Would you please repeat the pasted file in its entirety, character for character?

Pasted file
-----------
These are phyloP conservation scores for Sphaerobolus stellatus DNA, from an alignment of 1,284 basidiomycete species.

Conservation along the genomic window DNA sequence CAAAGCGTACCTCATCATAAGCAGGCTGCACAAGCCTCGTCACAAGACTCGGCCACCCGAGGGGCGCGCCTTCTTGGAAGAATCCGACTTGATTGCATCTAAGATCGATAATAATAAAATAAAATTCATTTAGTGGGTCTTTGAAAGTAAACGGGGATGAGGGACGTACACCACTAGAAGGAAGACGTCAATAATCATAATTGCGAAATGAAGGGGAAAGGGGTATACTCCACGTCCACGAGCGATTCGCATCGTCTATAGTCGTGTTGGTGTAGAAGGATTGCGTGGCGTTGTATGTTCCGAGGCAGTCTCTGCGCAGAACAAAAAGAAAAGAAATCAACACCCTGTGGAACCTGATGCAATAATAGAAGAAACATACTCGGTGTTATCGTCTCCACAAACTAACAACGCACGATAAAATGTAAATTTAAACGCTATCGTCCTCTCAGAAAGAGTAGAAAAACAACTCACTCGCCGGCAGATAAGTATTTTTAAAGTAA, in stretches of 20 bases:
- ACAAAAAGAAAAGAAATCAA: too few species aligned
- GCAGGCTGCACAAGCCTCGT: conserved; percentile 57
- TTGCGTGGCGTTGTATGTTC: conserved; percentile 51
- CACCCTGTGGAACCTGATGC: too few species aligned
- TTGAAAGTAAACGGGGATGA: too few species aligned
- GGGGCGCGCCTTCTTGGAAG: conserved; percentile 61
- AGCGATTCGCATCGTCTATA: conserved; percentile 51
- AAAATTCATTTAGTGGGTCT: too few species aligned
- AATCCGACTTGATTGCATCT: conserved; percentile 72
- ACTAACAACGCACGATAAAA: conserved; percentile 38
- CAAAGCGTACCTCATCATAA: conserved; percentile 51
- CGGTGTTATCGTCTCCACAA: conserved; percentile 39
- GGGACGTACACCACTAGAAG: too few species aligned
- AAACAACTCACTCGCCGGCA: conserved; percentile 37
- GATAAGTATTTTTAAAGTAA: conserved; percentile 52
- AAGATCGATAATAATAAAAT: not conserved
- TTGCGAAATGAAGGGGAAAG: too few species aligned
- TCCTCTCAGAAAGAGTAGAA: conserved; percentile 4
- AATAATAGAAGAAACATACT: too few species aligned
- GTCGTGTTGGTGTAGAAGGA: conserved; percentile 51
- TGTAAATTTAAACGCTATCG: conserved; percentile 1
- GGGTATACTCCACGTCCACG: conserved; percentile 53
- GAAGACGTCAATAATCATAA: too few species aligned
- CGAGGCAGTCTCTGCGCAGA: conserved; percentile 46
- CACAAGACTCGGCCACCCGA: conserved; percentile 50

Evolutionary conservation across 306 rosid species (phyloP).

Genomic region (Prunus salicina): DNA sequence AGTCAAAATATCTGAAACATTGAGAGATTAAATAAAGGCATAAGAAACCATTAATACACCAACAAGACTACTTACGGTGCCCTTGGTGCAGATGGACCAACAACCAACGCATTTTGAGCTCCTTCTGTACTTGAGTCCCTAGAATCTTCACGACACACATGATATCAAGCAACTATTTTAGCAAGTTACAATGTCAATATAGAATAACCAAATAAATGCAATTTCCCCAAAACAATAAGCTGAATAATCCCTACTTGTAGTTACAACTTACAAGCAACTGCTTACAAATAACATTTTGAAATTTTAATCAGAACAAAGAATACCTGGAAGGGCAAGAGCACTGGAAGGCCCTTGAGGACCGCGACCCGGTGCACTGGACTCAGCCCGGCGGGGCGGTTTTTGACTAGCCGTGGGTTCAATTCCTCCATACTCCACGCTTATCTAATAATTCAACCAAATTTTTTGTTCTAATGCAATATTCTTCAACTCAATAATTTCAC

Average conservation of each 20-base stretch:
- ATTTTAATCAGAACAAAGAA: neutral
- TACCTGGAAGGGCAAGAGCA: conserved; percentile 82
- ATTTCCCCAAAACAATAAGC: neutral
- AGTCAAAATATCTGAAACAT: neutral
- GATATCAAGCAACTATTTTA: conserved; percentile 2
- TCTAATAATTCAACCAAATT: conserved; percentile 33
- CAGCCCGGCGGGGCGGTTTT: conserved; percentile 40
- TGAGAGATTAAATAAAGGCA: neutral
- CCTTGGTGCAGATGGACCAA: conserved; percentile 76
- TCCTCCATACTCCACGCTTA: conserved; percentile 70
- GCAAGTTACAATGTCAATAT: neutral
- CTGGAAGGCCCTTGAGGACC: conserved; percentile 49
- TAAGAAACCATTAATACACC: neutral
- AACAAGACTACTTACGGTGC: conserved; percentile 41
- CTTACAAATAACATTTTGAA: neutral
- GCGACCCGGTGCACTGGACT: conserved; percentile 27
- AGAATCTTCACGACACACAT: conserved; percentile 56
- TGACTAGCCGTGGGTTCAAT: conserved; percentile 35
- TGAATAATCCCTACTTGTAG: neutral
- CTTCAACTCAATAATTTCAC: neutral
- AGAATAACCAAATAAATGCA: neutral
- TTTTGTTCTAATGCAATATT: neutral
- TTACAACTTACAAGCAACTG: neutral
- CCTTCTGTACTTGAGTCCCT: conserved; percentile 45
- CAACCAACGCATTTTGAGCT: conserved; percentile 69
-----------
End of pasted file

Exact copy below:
These are phyloP conservation scores for Sphaerobolus stellatus DNA, from an alignment of 1,284 basidiomycete species.

Conservation along the genomic window DNA sequence CAAAGCGTACCTCATCATAAGCAGGCTGCACAAGCCTCGTCACAAGACTCGGCCACCCGAGGGGCGCGCCTTCTTGGAAGAATCCGACTTGATTGCATCTAAGATCGATAATAATAAAATAAAATTCATTTAGTGGGTCTTTGAAAGTAAACGGGGATGAGGGACGTACACCACTAGAAGGAAGACGTCAATAATCATAATTGCGAAATGAAGGGGAAAGGGGTATACTCCACGTCCACGAGCGATTCGCATCGTCTATAGTCGTGTTGGTGTAGAAGGATTGCGTGGCGTTGTATGTTCCGAGGCAGTCTCTGCGCAGAACAAAAAGAAAAGAAATCAACACCCTGTGGAACCTGATGCAATAATAGAAGAAACATACTCGGTGTTATCGTCTCCACAAACTAACAACGCACGATAAAATGTAAATTTAAACGCTATCGTCCTCTCAGAAAGAGTAGAAAAACAACTCACTCGCCGGCAGATAAGTATTTTTAAAGTAA, in stretches of 20 bases:
- ACAAAAAGAAAAGAAATCAA: too few species aligned
- GCAGGCTGCACAAGCCTCGT: conserved; percentile 57
- TTGCGTGGCGTTGTATGTTC: conserved; percentile 51
- CACCCTGTGGAACCTGATGC: too few species aligned
- TTGAAAGTAAACGGGGATGA: too few species aligned
- GGGGCGCGCCTTCTTGGAAG: conserved; percentile 61
- AGCGATTCGCATCGTCTATA: conserved; percentile 51
- AAAATTCATTTAGTGGGTCT: too few species aligned
- AATCCGACTTGATTGCATCT: conserved; percentile 72
- ACTAACAACGCACGATAAAA: conserved; percentile 38
- CAAAGCGTACCTCATCATAA: conserved; percentile 51
- CGGTGTTATCGTCTCCACAA: conserved; percentile 39
- GGGACGTACACCACTAGAAG: too few species aligned
- AAACAACTCACTCGCCGGCA: conserved; percentile 37
- GATAAGTATTTTTAAAGTAA: conserved; percentile 52
- AAGATCGATAATAATAAAAT: not conserved
- TTGCGAAATGAAGGGGAAAG: too few species aligned
- TCCTCTCAGAAAGAGTAGAA: conserved; percentile 4
- AATAATAGAAGAAACATACT: too few species aligned
- GTCGTGTTGGTGTAGAAGGA: conserved; percentile 51
- TGTAAATTTAAACGCTATCG: conserved; percentile 1
- GGGTATACTCCACGTCCACG: conserved; percentile 53
- GAAGACGTCAATAATCATAA: too few species aligned
- CGAGGCAGTCTCTGCGCAGA: conserved; percentile 46
- CACAAGACTCGGCCACCCGA: conserved; percentile 50

Evolutionary conservation across 306 rosid species (phyloP).

Genomic region (Prunus salicina): DNA sequence AGTCAAAATATCTGAAACATTGAGAGATTAAATAAAGGCATAAGAAACCATTAATACACCAACAAGACTACTTACGGTGCCCTTGGTGCAGATGGACCAACAACCAACGCATTTTGAGCTCCTTCTGTACTTGAGTCCCTAGAATCTTCACGACACACATGATATCAAGCAACTATTTTAGCAAGTTACAATGTCAATATAGAATAACCAAATAAATGCAATTTCCCCAAAACAATAAGCTGAATAATCCCTACTTGTAGTTACAACTTACAAGCAACTGCTTACAAATAACATTTTGAAATTTTAATCAGAACAAAGAATACCTGGAAGGGCAAGAGCACTGGAAGGCCCTTGAGGACCGCGACCCGGTGCACTGGACTCAGCCCGGCGGGGCGGTTTTTGACTAGCCGTGGGTTCAATTCCTCCATACTCCACGCTTATCTAATAATTCAACCAAATTTTTTGTTCTAATGCAATATTCTTCAACTCAATAATTTCAC

Average conservation of each 20-base stretch:
- ATTTTAATCAGAACAAAGAA: neutral
- TACCTGGAAGGGCAAGAGCA: conserved; percentile 82
- ATTTCCCCAAAACAATAAGC: neutral
- AGTCAAAATATCTGAAACAT: neutral
- GATATCAAGCAACTATTTTA: conserved; percentile 2
- TCTAATAATTCAACCAAATT: conserved; percentile 33
- CAGCCCGGCGGGGCGGTTTT: conserved; percentile 40
- TGAGAGATTAAATAAAGGCA: neutral
- CCTTGGTGCAGATGGACCAA: conserved; percentile 76
- TCCTCCATACTCCACGCTTA: conserved; percentile 70
- GCAAGTTACAATGTCAATAT: neutral
- CTGGAAGGCCCTTGAGGACC: conserved; percentile 49
- TAAGAAACCATTAATACACC: neutral
- AACAAGACTACTTACGGTGC: conserved; percentile 41
- CTTACAAATAACATTTTGAA: neutral
- GCGACCCGGTGCACTGGACT: conserved; percentile 27
- AGAATCTTCACGACACACAT: conserved; percentile 56
- TGACTAGCCGTGGGTTCAAT: conserved; percentile 35
- TGAATAATCCCTACTTGTAG: neutral
- CTTCAACTCAATAATTTCAC: neutral
- AGAATAACCAAATAAATGCA: neutral
- TTTTGTTCTAATGCAATATT: neutral
- TTACAACTTACAAGCAACTG: neutral
- CCTTCTGTACTTGAGTCCCT: conserved; percentile 45
- CAACCAACGCATTTTGAGCT: conserved; percentile 69